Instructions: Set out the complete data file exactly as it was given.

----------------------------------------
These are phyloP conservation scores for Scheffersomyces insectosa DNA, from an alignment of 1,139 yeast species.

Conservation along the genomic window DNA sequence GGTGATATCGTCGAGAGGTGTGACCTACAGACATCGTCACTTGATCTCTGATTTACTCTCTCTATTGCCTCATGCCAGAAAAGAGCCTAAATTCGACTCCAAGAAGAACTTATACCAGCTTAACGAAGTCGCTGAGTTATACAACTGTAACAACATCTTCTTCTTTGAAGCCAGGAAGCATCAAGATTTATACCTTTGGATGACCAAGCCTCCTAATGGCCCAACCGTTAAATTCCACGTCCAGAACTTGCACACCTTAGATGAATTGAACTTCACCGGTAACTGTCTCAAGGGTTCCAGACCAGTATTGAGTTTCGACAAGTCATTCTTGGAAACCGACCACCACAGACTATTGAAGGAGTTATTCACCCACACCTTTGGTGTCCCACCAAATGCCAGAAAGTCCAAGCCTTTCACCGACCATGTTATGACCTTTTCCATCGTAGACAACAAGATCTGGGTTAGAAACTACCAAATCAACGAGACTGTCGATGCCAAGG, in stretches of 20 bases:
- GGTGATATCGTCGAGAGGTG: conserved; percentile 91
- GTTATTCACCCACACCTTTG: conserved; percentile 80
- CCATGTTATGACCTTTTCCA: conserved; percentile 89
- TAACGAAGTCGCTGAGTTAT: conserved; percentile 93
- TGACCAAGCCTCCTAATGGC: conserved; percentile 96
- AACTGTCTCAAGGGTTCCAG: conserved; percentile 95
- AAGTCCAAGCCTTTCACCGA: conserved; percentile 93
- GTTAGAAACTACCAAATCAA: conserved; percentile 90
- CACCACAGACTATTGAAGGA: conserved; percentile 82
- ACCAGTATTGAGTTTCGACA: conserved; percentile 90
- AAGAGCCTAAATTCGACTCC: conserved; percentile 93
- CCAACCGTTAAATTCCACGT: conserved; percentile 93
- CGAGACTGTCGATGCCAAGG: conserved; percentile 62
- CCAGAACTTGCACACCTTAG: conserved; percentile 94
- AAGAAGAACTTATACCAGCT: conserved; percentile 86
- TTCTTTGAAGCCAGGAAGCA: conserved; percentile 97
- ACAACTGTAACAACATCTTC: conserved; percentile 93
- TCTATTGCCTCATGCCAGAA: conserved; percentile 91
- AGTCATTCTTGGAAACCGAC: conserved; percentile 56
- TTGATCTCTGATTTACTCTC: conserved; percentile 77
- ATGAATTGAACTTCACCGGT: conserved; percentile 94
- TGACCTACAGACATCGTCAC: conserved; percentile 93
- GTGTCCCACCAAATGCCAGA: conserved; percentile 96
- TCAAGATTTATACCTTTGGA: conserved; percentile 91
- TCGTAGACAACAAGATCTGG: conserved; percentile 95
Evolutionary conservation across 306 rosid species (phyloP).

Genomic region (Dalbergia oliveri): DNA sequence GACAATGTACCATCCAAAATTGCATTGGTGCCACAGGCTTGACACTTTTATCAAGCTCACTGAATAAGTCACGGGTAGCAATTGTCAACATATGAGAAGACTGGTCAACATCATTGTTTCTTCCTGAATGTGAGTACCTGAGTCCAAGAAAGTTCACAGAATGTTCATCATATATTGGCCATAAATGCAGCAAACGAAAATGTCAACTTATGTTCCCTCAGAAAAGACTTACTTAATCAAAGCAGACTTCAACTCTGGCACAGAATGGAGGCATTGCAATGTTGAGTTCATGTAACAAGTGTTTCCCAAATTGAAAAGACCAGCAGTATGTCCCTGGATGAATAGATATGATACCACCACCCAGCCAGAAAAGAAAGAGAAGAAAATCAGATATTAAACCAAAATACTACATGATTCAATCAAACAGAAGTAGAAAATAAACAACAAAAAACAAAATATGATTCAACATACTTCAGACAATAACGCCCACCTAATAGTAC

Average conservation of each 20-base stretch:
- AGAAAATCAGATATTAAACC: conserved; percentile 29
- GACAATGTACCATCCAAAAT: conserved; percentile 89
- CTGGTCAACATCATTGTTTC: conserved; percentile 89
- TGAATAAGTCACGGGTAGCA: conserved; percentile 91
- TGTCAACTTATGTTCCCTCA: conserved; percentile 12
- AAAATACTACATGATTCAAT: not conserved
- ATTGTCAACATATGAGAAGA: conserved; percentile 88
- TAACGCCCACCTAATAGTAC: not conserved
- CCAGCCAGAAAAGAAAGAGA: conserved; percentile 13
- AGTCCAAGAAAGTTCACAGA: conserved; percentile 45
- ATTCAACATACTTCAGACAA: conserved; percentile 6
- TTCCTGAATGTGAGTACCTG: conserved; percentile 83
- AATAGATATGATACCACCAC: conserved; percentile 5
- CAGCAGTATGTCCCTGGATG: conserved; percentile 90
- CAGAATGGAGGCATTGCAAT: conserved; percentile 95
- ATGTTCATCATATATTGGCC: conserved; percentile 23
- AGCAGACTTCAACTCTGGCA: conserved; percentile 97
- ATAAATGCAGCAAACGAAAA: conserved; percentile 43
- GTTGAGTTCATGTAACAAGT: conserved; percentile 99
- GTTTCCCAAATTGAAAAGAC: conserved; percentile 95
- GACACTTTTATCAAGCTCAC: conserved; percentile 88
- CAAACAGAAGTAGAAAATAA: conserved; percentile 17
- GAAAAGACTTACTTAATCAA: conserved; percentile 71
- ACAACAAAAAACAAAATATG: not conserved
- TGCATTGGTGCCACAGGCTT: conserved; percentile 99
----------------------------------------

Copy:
These are phyloP conservation scores for Scheffersomyces insectosa DNA, from an alignment of 1,139 yeast species.

Conservation along the genomic window DNA sequence GGTGATATCGTCGAGAGGTGTGACCTACAGACATCGTCACTTGATCTCTGATTTACTCTCTCTATTGCCTCATGCCAGAAAAGAGCCTAAATTCGACTCCAAGAAGAACTTATACCAGCTTAACGAAGTCGCTGAGTTATACAACTGTAACAACATCTTCTTCTTTGAAGCCAGGAAGCATCAAGATTTATACCTTTGGATGACCAAGCCTCCTAATGGCCCAACCGTTAAATTCCACGTCCAGAACTTGCACACCTTAGATGAATTGAACTTCACCGGTAACTGTCTCAAGGGTTCCAGACCAGTATTGAGTTTCGACAAGTCATTCTTGGAAACCGACCACCACAGACTATTGAAGGAGTTATTCACCCACACCTTTGGTGTCCCACCAAATGCCAGAAAGTCCAAGCCTTTCACCGACCATGTTATGACCTTTTCCATCGTAGACAACAAGATCTGGGTTAGAAACTACCAAATCAACGAGACTGTCGATGCCAAGG, in stretches of 20 bases:
- GGTGATATCGTCGAGAGGTG: conserved; percentile 91
- GTTATTCACCCACACCTTTG: conserved; percentile 80
- CCATGTTATGACCTTTTCCA: conserved; percentile 89
- TAACGAAGTCGCTGAGTTAT: conserved; percentile 93
- TGACCAAGCCTCCTAATGGC: conserved; percentile 96
- AACTGTCTCAAGGGTTCCAG: conserved; percentile 95
- AAGTCCAAGCCTTTCACCGA: conserved; percentile 93
- GTTAGAAACTACCAAATCAA: conserved; percentile 90
- CACCACAGACTATTGAAGGA: conserved; percentile 82
- ACCAGTATTGAGTTTCGACA: conserved; percentile 90
- AAGAGCCTAAATTCGACTCC: conserved; percentile 93
- CCAACCGTTAAATTCCACGT: conserved; percentile 93
- CGAGACTGTCGATGCCAAGG: conserved; percentile 62
- CCAGAACTTGCACACCTTAG: conserved; percentile 94
- AAGAAGAACTTATACCAGCT: conserved; percentile 86
- TTCTTTGAAGCCAGGAAGCA: conserved; percentile 97
- ACAACTGTAACAACATCTTC: conserved; percentile 93
- TCTATTGCCTCATGCCAGAA: conserved; percentile 91
- AGTCATTCTTGGAAACCGAC: conserved; percentile 56
- TTGATCTCTGATTTACTCTC: conserved; percentile 77
- ATGAATTGAACTTCACCGGT: conserved; percentile 94
- TGACCTACAGACATCGTCAC: conserved; percentile 93
- GTGTCCCACCAAATGCCAGA: conserved; percentile 96
- TCAAGATTTATACCTTTGGA: conserved; percentile 91
- TCGTAGACAACAAGATCTGG: conserved; percentile 95
Evolutionary conservation across 306 rosid species (phyloP).

Genomic region (Dalbergia oliveri): DNA sequence GACAATGTACCATCCAAAATTGCATTGGTGCCACAGGCTTGACACTTTTATCAAGCTCACTGAATAAGTCACGGGTAGCAATTGTCAACATATGAGAAGACTGGTCAACATCATTGTTTCTTCCTGAATGTGAGTACCTGAGTCCAAGAAAGTTCACAGAATGTTCATCATATATTGGCCATAAATGCAGCAAACGAAAATGTCAACTTATGTTCCCTCAGAAAAGACTTACTTAATCAAAGCAGACTTCAACTCTGGCACAGAATGGAGGCATTGCAATGTTGAGTTCATGTAACAAGTGTTTCCCAAATTGAAAAGACCAGCAGTATGTCCCTGGATGAATAGATATGATACCACCACCCAGCCAGAAAAGAAAGAGAAGAAAATCAGATATTAAACCAAAATACTACATGATTCAATCAAACAGAAGTAGAAAATAAACAACAAAAAACAAAATATGATTCAACATACTTCAGACAATAACGCCCACCTAATAGTAC

Average conservation of each 20-base stretch:
- AGAAAATCAGATATTAAACC: conserved; percentile 29
- GACAATGTACCATCCAAAAT: conserved; percentile 89
- CTGGTCAACATCATTGTTTC: conserved; percentile 89
- TGAATAAGTCACGGGTAGCA: conserved; percentile 91
- TGTCAACTTATGTTCCCTCA: conserved; percentile 12
- AAAATACTACATGATTCAAT: not conserved
- ATTGTCAACATATGAGAAGA: conserved; percentile 88
- TAACGCCCACCTAATAGTAC: not conserved
- CCAGCCAGAAAAGAAAGAGA: conserved; percentile 13
- AGTCCAAGAAAGTTCACAGA: conserved; percentile 45
- ATTCAACATACTTCAGACAA: conserved; percentile 6
- TTCCTGAATGTGAGTACCTG: conserved; percentile 83
- AATAGATATGATACCACCAC: conserved; percentile 5
- CAGCAGTATGTCCCTGGATG: conserved; percentile 90
- CAGAATGGAGGCATTGCAAT: conserved; percentile 95
- ATGTTCATCATATATTGGCC: conserved; percentile 23
- AGCAGACTTCAACTCTGGCA: conserved; percentile 97
- ATAAATGCAGCAAACGAAAA: conserved; percentile 43
- GTTGAGTTCATGTAACAAGT: conserved; percentile 99
- GTTTCCCAAATTGAAAAGAC: conserved; percentile 95
- GACACTTTTATCAAGCTCAC: conserved; percentile 88
- CAAACAGAAGTAGAAAATAA: conserved; percentile 17
- GAAAAGACTTACTTAATCAA: conserved; percentile 71
- ACAACAAAAAACAAAATATG: not conserved
- TGCATTGGTGCCACAGGCTT: conserved; percentile 99